President Richard H. Hersh

"Trinity will be a benchmark school!"

An interview with President Richard H. Hersh

By Michael Bradley '98

What attracted you to Trinity College?

I knew a great deal about Trinity before I came here because it is a school you hear many good things about when you’re a college president. It has an exceptional reputation and a great faculty. I also learned about the College in greater detail when I was a consultant to the Learning Corridor project. So I know about Trinity both from a distance by its reputation and with a much more in-depth understanding because of my involvement with the work the College has done here in Hartford.

Tell us about your background. How will you use this experience in your work here?

I started out as an engineering student at Syracuse University. I went there because they had a special five-year program that gave you both an engineering degree and a liberal arts degree. Right from the start, I had been taught to believe in the importance of a liberal arts education.

The fact that I’ve been an administrator at big research universities like Harvard and the University of Oregon gives me an appreciation of the research and scholarship side of the academy. But I left those larger schools when I felt I had drifted too far away from working directly with students. I moved from Oregon to the University of New Hampshire, which was smaller, then from New Hampshire to Drake, a private institution and smaller still, and finally from Drake to Hobart and William Smith Colleges, where working with the faculty and students was the essence of my job. So my background started out with a liberal arts orientation and has gone full circle from big universities to small liberal arts colleges.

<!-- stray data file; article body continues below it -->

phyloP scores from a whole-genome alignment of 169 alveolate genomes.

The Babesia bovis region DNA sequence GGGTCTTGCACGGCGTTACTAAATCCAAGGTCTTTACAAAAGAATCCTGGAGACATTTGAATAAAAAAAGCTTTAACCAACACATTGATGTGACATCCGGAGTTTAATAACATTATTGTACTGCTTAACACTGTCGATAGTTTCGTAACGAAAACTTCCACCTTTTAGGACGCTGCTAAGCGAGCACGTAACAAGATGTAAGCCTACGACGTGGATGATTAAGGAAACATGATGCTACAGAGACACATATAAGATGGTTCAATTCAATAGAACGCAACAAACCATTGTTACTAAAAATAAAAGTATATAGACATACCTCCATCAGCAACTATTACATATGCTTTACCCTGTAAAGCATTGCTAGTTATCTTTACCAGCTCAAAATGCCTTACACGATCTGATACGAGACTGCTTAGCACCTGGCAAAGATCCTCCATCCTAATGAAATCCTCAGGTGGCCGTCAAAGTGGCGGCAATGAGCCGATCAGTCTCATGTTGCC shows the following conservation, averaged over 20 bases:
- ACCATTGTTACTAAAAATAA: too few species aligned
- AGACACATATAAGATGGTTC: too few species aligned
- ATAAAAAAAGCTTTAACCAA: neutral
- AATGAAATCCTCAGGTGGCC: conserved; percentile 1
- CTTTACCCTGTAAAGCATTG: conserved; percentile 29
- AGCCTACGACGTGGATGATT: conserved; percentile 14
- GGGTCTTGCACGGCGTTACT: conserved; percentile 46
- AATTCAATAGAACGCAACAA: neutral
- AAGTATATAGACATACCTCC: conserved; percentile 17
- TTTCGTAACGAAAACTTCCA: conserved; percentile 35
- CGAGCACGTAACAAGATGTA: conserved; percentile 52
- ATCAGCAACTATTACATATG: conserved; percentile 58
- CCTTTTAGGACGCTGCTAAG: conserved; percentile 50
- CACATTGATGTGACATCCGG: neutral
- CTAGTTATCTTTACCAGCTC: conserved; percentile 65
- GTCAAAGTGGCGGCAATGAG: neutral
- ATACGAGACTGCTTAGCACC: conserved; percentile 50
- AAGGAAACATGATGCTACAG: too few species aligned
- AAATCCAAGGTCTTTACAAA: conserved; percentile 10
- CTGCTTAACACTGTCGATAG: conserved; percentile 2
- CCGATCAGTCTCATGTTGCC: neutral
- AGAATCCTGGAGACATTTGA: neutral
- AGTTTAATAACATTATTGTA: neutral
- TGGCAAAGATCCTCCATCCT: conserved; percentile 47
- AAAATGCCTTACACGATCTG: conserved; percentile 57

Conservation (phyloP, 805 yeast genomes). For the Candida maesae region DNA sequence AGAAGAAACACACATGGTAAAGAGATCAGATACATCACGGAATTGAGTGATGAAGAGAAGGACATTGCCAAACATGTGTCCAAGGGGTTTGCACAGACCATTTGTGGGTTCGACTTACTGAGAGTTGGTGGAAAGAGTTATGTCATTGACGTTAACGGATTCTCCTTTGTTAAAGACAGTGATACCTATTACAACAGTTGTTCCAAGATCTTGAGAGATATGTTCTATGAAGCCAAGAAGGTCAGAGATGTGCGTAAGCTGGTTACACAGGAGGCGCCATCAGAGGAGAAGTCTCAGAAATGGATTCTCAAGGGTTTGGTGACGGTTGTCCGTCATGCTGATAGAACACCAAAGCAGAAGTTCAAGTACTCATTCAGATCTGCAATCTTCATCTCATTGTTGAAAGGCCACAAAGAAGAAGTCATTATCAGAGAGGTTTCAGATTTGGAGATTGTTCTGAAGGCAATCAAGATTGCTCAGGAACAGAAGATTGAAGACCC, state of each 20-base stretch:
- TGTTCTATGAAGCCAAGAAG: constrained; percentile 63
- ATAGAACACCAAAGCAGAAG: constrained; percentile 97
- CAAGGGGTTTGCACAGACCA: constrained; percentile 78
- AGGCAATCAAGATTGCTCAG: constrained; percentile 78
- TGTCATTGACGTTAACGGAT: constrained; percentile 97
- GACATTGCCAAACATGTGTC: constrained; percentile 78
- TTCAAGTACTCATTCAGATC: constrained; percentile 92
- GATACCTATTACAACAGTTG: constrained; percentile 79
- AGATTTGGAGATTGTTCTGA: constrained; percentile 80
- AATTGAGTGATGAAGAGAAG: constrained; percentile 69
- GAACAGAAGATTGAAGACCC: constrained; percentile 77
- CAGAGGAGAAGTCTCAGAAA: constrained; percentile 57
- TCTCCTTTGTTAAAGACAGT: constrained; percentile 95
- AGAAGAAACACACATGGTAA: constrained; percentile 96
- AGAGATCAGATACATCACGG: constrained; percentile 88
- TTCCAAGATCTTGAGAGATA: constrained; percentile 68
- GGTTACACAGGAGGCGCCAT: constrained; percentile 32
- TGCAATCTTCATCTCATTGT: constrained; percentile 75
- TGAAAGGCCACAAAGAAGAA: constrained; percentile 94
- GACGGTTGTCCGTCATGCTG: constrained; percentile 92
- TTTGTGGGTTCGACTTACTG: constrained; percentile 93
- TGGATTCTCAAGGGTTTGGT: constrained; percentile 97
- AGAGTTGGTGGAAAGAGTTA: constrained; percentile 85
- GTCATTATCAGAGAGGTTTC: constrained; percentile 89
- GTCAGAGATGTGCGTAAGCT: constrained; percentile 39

Having had leadership experience in a variety of settings, I see an opportunity at Trinity to accomplish those things that ideally should be done at small liberal arts colleges. Such colleges have the advantage of being able to offer small classes that are not taught by graduate assistants, as is often the case at larger schools, but by professors who demand a great deal of reading and writing from students, meet with them outside of class time, and give very close advising. Small liberal arts colleges also afford the unique opportunity to construct a genuine community in which intellectual life is pervasive, diversity is celebrated in authentic ways, and each student really does have the opportunity to find his or her own voice. Trinity already has the essential ingredients—an excellent reputation, a first-rate faculty, and exceptional students.

What is your vision for the future of Trinity?

I don’t come in with a fixed vision, but I do come with certain biases. One of them is that I want to be part of the best institution of its kind in the nation. For me, it’s about creating the most powerful educational institution, where students really do gain all the things we make promises about in college catalogs. The reason we’re here, in my view, is to create a college that everybody in the country recognizes as a point of reference.

Trinity will be a benchmark school. When people think of the best possible liberal arts education in America, the first name that should come into their heads is Trinity. Many of the attributes that make a school special exist here already—diversity, the tutorial college, international studies programs, independent study, and making extensive and appropriate use of the city. The challenge is to use these strengths to create a distinctive and distinguished identity for the College. The Trinity vision is still to be constructed, but the criteria for excellence in that regard are well known.